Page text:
KENYA bungoma AB
Washing Station: Various
Farmers: 324 Caficultores
Cultivar: SL28 - SL34 - Ruiru 11 - Batian
Altitude: 1950 masl
Process: Fully washed with double fermentation
Harvest: November 2021 - January 2022
Cherry Price | FOB Price: 4.53 USD/kg | 7.68 USD/Kg
Screen | Moisture | Density: 15-16 | 10.5% | 0.721 g/ml
Packaging: 60 Kg with GrainPro
Notes: Melon, caramel, peach, velvety
This regional lot grade AB, is grown by 324 small farmers from various cooperatives in Bungoma County. Deriving its name from the Bukusu word "Engoma" (drums), this county sits on the slopes of the spectacular Mt Elgon, which marks the border between Kenya and Uganda.
Farmers here are determined to improve coffee production, to complement an ailing and failing sugar industry afflicted by insurmountable debt and outdated infrastructure. A great focus has been placed on sustainability as farmers compete with their peers in central Kenya, where the highest quality coffees have generally been produced.
It is estimated that throughout the county of Bungoma there are 38000 coffee producers growing a total area of 6900 hectares. Here, the coffees enjoy abundant rainfall, a relatively warm climate, and mineral-rich volcanic soils that leave a distinctive mark on the flavour.
IS 1 USD PER 1 KG OF CHERRY POSSIBLE?
Things are changing for the better in Kenya, the average price of coffee cherries has increased from USD 0.45 per kg of cherry in 2016/2017 to USD 0.80 per kg of cherry in the year 2020/2021, a 78% grow! But what has happened in the year 2021/2022?
According to information from the Nairobi Coffee Exchange (NCI), coffee production increased by 64% in the 2021/2022 harvest, compared to the previous year, and income increased by 90% in the same period. This is the result of a lower supply to the global market, because in Brazil, the harsh weather conditions caused up to 20% of the entire harvest to be lost in the last season. And in Ethiopia, the world's fifth largest producer, agricultural activities have been interrupted by the conflict between the government and the militia in the Tigray region.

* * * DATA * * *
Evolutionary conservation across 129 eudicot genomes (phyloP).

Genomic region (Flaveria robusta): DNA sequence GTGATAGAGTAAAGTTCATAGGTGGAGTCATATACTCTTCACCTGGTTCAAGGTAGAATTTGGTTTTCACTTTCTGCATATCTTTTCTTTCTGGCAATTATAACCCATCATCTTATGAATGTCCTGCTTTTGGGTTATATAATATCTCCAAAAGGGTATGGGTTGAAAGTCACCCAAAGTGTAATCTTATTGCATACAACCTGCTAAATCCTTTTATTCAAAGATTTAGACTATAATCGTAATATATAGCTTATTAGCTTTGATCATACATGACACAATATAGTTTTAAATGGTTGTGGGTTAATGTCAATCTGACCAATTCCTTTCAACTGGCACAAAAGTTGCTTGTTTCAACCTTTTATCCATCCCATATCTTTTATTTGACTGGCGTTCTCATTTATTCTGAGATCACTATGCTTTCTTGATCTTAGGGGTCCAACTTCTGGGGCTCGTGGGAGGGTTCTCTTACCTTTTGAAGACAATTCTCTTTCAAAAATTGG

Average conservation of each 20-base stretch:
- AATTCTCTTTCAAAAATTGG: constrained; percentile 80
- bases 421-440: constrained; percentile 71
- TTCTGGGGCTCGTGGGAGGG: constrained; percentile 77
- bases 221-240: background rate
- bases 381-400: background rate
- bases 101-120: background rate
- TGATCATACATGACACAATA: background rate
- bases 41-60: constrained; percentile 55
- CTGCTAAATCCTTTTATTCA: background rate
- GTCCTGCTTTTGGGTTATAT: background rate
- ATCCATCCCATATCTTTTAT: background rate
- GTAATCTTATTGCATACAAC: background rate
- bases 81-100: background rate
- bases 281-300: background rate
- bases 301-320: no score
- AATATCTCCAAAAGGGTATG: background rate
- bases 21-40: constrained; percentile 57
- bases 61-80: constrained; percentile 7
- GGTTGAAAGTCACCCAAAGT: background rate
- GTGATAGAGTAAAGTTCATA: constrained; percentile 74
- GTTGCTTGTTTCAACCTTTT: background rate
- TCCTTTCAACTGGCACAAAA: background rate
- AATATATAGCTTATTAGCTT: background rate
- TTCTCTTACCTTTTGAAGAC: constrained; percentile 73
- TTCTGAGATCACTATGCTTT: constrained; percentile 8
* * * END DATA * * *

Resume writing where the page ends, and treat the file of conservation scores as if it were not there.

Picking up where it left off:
Various Cooperatives of Coffee Producers in Kenya have announced the highest payment rates in history, which in some cases of cooperatives in Nyeri reach USD 1.10 per kg of cherry. This has generated excitement in many coffee growers, increasing the average production per coffee tree from 0.9 kg to 3 kg, which is still low, if we compare it with Latin American origins.
In the case of the cooperatives with which we are working this season, we have found that the best payment reaches USD 1.06 per kg of cherry in Kagumoini factory and the worst USD 0.82 per kg of cherry for the New Murarandia factory.
Our goal of reaching 1 USD per 1 Kg of cherries is getting closer, and we hope that it will be a widespread achievement for the entire Kenyan industry and serve as an example for other origins in Africa and the world, where payments per Kg of cherries they are much lower than in Kenya. A particularly worrying case is that of Burundi, where only USD 0.16 is paid for 1 kg of cherries.
WHY FARMERS ARE GRAFTING RUIRU 11 WITH SL 28?
Grafting is a horticultural technique whereby plant tissues are joined together to continue growing together. The upper part of the combined plant is called the stem, while the lower part is called the rootstock.
The Ruiru 11 variety was released in 1985. The name of the variety has the prefix "Ruiru" which refers to the location of the Kenya Coffee Research Station where the variety was developed. The variety is not only resistant to CBD and CLR, but is also compact, allowing farmers to intensify production per unit of land.
The cultivar SL 28 was selected at the former Scott Laboratories (now the National Agricultural Laboratories, NARL located in Kabete) on the basis of a single tree, of the drought resistant variety Tanganyika selected in northern Tanzania in 1931. The prefix SL in the strain name stands for Scott Laboratories where the strain was selected. The variety is suitable for medium to high altitude coffee growing areas.
In an attempt to change "low organoleptic reputation" of Ruiru 11, farmers are grafting it with SL28. For the lower part, they use the root of SL 28 which is much longer than that of Ruiru, and it can absorve more nutrients from the fertile Kenyan volcanic soils. For the top part, they use Ruiru 11, which is more resistant to coffee diseases than SL. They do this to gain the best of both worlds, the cup quality of the SL, with the strength and productivity of the Ruiru 11.